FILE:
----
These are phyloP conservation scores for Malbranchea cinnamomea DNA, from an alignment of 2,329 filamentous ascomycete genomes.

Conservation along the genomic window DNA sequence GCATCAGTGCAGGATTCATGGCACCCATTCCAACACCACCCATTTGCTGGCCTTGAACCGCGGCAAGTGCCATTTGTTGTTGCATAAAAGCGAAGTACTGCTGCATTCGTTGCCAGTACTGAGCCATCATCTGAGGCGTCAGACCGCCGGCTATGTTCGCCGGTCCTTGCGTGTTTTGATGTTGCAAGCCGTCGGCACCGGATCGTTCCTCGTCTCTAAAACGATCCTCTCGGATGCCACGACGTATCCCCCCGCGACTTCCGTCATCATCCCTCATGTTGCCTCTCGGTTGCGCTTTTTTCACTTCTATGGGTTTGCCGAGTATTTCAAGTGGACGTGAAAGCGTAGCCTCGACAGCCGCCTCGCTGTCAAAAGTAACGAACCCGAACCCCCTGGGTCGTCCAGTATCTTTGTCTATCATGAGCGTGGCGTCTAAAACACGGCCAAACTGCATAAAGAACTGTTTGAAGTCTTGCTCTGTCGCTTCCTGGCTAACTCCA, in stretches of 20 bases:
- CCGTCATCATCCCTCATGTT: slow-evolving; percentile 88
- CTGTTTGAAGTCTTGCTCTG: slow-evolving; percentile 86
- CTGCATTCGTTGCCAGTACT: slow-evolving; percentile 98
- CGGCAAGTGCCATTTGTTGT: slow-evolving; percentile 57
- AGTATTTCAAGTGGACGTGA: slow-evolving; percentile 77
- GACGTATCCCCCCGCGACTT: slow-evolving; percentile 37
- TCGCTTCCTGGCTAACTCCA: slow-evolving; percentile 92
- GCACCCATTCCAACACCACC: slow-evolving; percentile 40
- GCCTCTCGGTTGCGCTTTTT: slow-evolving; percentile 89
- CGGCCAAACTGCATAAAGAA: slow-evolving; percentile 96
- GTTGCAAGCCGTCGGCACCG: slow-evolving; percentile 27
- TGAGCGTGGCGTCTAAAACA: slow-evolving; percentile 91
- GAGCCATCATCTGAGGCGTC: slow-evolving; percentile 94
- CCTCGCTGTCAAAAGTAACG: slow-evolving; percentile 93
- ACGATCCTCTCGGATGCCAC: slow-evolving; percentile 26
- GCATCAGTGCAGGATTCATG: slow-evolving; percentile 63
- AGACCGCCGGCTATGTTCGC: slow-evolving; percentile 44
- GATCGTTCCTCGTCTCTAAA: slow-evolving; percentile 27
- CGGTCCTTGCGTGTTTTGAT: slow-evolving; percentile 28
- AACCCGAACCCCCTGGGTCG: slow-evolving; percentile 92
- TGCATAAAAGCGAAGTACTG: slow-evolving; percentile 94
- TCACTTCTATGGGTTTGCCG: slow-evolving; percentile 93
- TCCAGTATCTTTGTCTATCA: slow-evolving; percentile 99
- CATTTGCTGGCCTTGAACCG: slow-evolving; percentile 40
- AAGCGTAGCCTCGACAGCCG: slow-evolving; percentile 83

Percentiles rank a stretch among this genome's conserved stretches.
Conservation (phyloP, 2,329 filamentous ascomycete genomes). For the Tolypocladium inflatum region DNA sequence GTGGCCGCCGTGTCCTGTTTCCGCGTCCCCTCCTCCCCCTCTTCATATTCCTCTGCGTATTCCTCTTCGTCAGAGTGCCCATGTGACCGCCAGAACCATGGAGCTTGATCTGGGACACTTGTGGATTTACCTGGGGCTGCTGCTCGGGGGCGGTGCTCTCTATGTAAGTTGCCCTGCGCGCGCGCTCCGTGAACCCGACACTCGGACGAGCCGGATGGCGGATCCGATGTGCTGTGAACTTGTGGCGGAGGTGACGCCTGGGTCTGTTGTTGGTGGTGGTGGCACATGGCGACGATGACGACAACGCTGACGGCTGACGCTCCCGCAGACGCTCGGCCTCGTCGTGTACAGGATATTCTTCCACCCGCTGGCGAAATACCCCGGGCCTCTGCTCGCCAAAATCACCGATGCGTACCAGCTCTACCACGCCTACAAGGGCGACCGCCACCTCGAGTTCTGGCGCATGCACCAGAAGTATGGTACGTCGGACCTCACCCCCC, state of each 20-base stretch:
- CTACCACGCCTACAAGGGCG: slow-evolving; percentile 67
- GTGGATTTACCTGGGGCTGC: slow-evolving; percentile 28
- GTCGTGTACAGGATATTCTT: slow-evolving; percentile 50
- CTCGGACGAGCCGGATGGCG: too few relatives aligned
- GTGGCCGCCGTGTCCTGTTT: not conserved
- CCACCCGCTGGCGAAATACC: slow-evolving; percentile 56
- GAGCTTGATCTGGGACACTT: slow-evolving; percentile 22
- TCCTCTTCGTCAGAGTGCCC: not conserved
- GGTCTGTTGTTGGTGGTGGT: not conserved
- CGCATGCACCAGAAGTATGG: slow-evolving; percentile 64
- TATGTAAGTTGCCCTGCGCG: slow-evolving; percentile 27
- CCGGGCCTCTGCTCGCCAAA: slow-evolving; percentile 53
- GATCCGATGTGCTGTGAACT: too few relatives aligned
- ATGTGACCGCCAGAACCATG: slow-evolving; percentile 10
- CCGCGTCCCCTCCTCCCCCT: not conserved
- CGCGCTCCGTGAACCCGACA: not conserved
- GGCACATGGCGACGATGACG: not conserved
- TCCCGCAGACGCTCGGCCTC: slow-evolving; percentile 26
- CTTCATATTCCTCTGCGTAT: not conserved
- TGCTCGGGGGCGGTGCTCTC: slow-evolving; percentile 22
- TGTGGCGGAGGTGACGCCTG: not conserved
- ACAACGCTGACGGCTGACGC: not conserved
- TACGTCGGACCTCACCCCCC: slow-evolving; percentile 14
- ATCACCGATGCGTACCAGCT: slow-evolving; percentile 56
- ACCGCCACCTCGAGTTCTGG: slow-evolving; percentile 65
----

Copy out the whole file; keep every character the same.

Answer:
These are phyloP conservation scores for Malbranchea cinnamomea DNA, from an alignment of 2,329 filamentous ascomycete genomes.

Conservation along the genomic window DNA sequence GCATCAGTGCAGGATTCATGGCACCCATTCCAACACCACCCATTTGCTGGCCTTGAACCGCGGCAAGTGCCATTTGTTGTTGCATAAAAGCGAAGTACTGCTGCATTCGTTGCCAGTACTGAGCCATCATCTGAGGCGTCAGACCGCCGGCTATGTTCGCCGGTCCTTGCGTGTTTTGATGTTGCAAGCCGTCGGCACCGGATCGTTCCTCGTCTCTAAAACGATCCTCTCGGATGCCACGACGTATCCCCCCGCGACTTCCGTCATCATCCCTCATGTTGCCTCTCGGTTGCGCTTTTTTCACTTCTATGGGTTTGCCGAGTATTTCAAGTGGACGTGAAAGCGTAGCCTCGACAGCCGCCTCGCTGTCAAAAGTAACGAACCCGAACCCCCTGGGTCGTCCAGTATCTTTGTCTATCATGAGCGTGGCGTCTAAAACACGGCCAAACTGCATAAAGAACTGTTTGAAGTCTTGCTCTGTCGCTTCCTGGCTAACTCCA, in stretches of 20 bases:
- CCGTCATCATCCCTCATGTT: slow-evolving; percentile 88
- CTGTTTGAAGTCTTGCTCTG: slow-evolving; percentile 86
- CTGCATTCGTTGCCAGTACT: slow-evolving; percentile 98
- CGGCAAGTGCCATTTGTTGT: slow-evolving; percentile 57
- AGTATTTCAAGTGGACGTGA: slow-evolving; percentile 77
- GACGTATCCCCCCGCGACTT: slow-evolving; percentile 37
- TCGCTTCCTGGCTAACTCCA: slow-evolving; percentile 92
- GCACCCATTCCAACACCACC: slow-evolving; percentile 40
- GCCTCTCGGTTGCGCTTTTT: slow-evolving; percentile 89
- CGGCCAAACTGCATAAAGAA: slow-evolving; percentile 96
- GTTGCAAGCCGTCGGCACCG: slow-evolving; percentile 27
- TGAGCGTGGCGTCTAAAACA: slow-evolving; percentile 91
- GAGCCATCATCTGAGGCGTC: slow-evolving; percentile 94
- CCTCGCTGTCAAAAGTAACG: slow-evolving; percentile 93
- ACGATCCTCTCGGATGCCAC: slow-evolving; percentile 26
- GCATCAGTGCAGGATTCATG: slow-evolving; percentile 63
- AGACCGCCGGCTATGTTCGC: slow-evolving; percentile 44
- GATCGTTCCTCGTCTCTAAA: slow-evolving; percentile 27
- CGGTCCTTGCGTGTTTTGAT: slow-evolving; percentile 28
- AACCCGAACCCCCTGGGTCG: slow-evolving; percentile 92
- TGCATAAAAGCGAAGTACTG: slow-evolving; percentile 94
- TCACTTCTATGGGTTTGCCG: slow-evolving; percentile 93
- TCCAGTATCTTTGTCTATCA: slow-evolving; percentile 99
- CATTTGCTGGCCTTGAACCG: slow-evolving; percentile 40
- AAGCGTAGCCTCGACAGCCG: slow-evolving; percentile 83

Percentiles rank a stretch among this genome's conserved stretches.
Conservation (phyloP, 2,329 filamentous ascomycete genomes). For the Tolypocladium inflatum region DNA sequence GTGGCCGCCGTGTCCTGTTTCCGCGTCCCCTCCTCCCCCTCTTCATATTCCTCTGCGTATTCCTCTTCGTCAGAGTGCCCATGTGACCGCCAGAACCATGGAGCTTGATCTGGGACACTTGTGGATTTACCTGGGGCTGCTGCTCGGGGGCGGTGCTCTCTATGTAAGTTGCCCTGCGCGCGCGCTCCGTGAACCCGACACTCGGACGAGCCGGATGGCGGATCCGATGTGCTGTGAACTTGTGGCGGAGGTGACGCCTGGGTCTGTTGTTGGTGGTGGTGGCACATGGCGACGATGACGACAACGCTGACGGCTGACGCTCCCGCAGACGCTCGGCCTCGTCGTGTACAGGATATTCTTCCACCCGCTGGCGAAATACCCCGGGCCTCTGCTCGCCAAAATCACCGATGCGTACCAGCTCTACCACGCCTACAAGGGCGACCGCCACCTCGAGTTCTGGCGCATGCACCAGAAGTATGGTACGTCGGACCTCACCCCCC, state of each 20-base stretch:
- CTACCACGCCTACAAGGGCG: slow-evolving; percentile 67
- GTGGATTTACCTGGGGCTGC: slow-evolving; percentile 28
- GTCGTGTACAGGATATTCTT: slow-evolving; percentile 50
- CTCGGACGAGCCGGATGGCG: too few relatives aligned
- GTGGCCGCCGTGTCCTGTTT: not conserved
- CCACCCGCTGGCGAAATACC: slow-evolving; percentile 56
- GAGCTTGATCTGGGACACTT: slow-evolving; percentile 22
- TCCTCTTCGTCAGAGTGCCC: not conserved
- GGTCTGTTGTTGGTGGTGGT: not conserved
- CGCATGCACCAGAAGTATGG: slow-evolving; percentile 64
- TATGTAAGTTGCCCTGCGCG: slow-evolving; percentile 27
- CCGGGCCTCTGCTCGCCAAA: slow-evolving; percentile 53
- GATCCGATGTGCTGTGAACT: too few relatives aligned
- ATGTGACCGCCAGAACCATG: slow-evolving; percentile 10
- CCGCGTCCCCTCCTCCCCCT: not conserved
- CGCGCTCCGTGAACCCGACA: not conserved
- GGCACATGGCGACGATGACG: not conserved
- TCCCGCAGACGCTCGGCCTC: slow-evolving; percentile 26
- CTTCATATTCCTCTGCGTAT: not conserved
- TGCTCGGGGGCGGTGCTCTC: slow-evolving; percentile 22
- TGTGGCGGAGGTGACGCCTG: not conserved
- ACAACGCTGACGGCTGACGC: not conserved
- TACGTCGGACCTCACCCCCC: slow-evolving; percentile 14
- ATCACCGATGCGTACCAGCT: slow-evolving; percentile 56
- ACCGCCACCTCGAGTTCTGG: slow-evolving; percentile 65